“I’ve just not been making the time in my schedule to write.”
Well, that’s what I’ve been telling the people, anyway.
It’s kinda the truth.
I have been a little floppy in my scheduling, but the deeper reality is I’m afraid.
After my group meeting for survivors of sexual abuse, I confessed my reluctance to post.
“I just keep feeling like my voice is ‘too strong’ for people. I believe this because I am often received with silence. I believe this because I feel like I’m avoided by some people who’ve heard my strong voice.”
I lowered my head and the tears fell from my eyes as my shoulders shook. My throat felt like it was closing up, and I sputtered the next words.
“I’m not worthy of being heard. That’s how I feel.”
The workbook exercise we were challenged to do for class had us write out self-talk statements that cause us to feel lonely.
Through doing this we were to express the feelings attached to each thought statement.
“So, I’ve not been posting my blogs because I feel alone. I feel like no one really cares to hear what I have to say. I’ve already been rejected by so many already, I just can’t bear the thought of being rejected any more.”
My head still facing my lap, my shoulders still shuddering, my words still sounding foreign, abstract, sorrowful.
“Tell us your rewrite,” one of the other classmates gently said. Her words wrapped about my shoulders like a warm shawl, providing warmth and safety.
Wiping my eyes in order to see the blue ink once blurred by my weeping, I read my rewrite, “I am worthy to be heard. My strength of voice and my passion is a gift, not a flaw.”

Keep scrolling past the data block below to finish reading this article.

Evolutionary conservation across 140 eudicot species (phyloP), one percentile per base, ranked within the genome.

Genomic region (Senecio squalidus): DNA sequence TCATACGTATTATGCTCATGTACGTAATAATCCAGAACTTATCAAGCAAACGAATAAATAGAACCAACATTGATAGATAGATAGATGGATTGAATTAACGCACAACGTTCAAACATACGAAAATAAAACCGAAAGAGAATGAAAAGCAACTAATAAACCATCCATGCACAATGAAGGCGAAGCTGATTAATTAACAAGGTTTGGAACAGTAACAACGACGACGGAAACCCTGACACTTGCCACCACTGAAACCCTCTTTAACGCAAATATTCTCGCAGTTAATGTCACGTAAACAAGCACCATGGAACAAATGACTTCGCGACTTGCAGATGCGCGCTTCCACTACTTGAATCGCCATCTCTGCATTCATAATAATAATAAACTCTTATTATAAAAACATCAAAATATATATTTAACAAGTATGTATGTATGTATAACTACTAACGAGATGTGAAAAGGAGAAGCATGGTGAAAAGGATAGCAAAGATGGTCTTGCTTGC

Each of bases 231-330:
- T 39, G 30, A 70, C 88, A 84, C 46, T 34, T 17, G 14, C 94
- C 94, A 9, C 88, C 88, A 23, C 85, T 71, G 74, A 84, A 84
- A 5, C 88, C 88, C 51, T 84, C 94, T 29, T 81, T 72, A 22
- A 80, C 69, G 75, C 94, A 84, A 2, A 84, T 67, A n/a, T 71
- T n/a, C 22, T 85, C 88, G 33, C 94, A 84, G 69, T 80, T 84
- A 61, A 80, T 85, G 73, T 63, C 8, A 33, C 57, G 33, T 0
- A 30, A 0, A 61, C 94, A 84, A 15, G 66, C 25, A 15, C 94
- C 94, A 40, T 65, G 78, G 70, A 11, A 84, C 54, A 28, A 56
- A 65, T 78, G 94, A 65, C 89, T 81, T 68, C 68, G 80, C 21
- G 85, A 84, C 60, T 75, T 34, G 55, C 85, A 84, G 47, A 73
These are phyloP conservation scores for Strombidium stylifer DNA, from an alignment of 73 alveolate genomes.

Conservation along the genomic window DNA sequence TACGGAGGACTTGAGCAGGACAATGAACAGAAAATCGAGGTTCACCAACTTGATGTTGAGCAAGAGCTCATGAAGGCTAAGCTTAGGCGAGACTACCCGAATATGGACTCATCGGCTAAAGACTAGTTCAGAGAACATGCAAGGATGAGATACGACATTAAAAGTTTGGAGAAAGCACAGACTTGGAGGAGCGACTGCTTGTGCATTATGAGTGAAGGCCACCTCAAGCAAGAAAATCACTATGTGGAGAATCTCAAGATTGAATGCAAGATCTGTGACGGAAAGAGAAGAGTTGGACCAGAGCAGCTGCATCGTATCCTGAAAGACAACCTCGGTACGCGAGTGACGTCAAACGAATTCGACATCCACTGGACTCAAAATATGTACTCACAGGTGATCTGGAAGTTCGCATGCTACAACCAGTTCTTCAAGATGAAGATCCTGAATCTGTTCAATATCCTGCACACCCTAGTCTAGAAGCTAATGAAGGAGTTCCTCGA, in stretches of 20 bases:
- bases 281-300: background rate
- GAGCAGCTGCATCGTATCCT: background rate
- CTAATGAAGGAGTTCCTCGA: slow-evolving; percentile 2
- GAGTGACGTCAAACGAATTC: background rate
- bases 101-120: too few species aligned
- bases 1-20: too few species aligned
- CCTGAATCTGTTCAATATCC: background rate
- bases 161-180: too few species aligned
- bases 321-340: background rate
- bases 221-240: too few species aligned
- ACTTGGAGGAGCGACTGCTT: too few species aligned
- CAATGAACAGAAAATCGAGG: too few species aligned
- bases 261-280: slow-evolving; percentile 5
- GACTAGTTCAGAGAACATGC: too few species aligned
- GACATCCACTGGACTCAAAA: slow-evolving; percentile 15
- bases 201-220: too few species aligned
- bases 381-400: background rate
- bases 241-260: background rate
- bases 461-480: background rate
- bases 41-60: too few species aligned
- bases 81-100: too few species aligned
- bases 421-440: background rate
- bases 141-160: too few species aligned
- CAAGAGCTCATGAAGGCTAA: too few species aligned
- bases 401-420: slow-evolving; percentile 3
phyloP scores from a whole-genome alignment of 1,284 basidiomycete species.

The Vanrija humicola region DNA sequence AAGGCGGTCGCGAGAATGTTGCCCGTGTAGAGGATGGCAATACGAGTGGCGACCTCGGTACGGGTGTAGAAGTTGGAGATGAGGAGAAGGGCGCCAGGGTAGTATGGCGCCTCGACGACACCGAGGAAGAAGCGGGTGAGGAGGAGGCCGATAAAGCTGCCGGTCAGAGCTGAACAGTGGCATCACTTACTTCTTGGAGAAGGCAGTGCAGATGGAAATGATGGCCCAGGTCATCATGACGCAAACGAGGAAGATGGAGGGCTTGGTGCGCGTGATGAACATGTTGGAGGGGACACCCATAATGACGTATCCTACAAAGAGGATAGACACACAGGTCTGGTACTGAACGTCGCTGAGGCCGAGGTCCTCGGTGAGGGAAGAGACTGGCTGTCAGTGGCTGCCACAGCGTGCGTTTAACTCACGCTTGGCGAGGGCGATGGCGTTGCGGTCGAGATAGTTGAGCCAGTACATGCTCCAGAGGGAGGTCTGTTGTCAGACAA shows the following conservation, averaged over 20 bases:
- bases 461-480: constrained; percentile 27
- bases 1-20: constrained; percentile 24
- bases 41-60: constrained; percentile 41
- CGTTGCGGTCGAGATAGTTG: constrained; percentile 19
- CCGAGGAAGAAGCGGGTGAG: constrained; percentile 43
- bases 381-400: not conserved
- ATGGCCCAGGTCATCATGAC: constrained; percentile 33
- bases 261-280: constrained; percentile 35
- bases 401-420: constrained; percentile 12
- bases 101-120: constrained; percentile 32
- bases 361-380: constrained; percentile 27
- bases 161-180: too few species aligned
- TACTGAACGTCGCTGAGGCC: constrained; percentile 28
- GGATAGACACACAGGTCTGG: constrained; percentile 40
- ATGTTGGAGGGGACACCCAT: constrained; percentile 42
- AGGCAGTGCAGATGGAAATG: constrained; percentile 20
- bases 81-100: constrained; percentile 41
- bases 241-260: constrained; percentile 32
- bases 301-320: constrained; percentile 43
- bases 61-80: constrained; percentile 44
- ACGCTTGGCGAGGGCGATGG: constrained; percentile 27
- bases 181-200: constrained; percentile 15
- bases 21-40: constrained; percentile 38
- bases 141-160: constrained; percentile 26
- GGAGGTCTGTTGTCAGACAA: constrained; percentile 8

Again, my friend quietly spoke with calm assurance. “Krista, let me read this to you. I found this in another book I was reading this week, and I think it may apply.”
She opened the book and, without looking at me, began to read.
My mind raced, and I tried to listen and receive what she was reading. Something about those who’ve experienced trauma…them needing healing…this Bible passage is a go-to passage for her and others who’ve experienced trauma.
Her reading slurred together in my mind until she began reading the Bible passage quoted in her book.
“The Spirit of the Lord God is upon me, Because the Lord anointed me to bring good news to the afflicted; He has sent me to bind up the brokenhearted, To proclaim liberty to the captives and freedom to the prisoners…” (Isaiah 61:1)
She continued reading the rest of the chapter, but I couldn’t hear a word she said after hearing the first verse.
My heart pounded within me, my ears throbbed, and my eyes flooded one more time.
“Your tears tell me this passage stirred some feeling up within you. Krista, what are you feeling right now?” my friend asked.
“Did you know that this verse is programed to alert me every day at 3:45pm to remind myself to pray and ask God if this is my calling?” I answered.
I continued, “Did you know that I have the first verse of that chapter written on my white board in my kitchen to memorize, but I just can’t seem to internalize it because of the words and of the implications this verse means to me and my life frighten me?”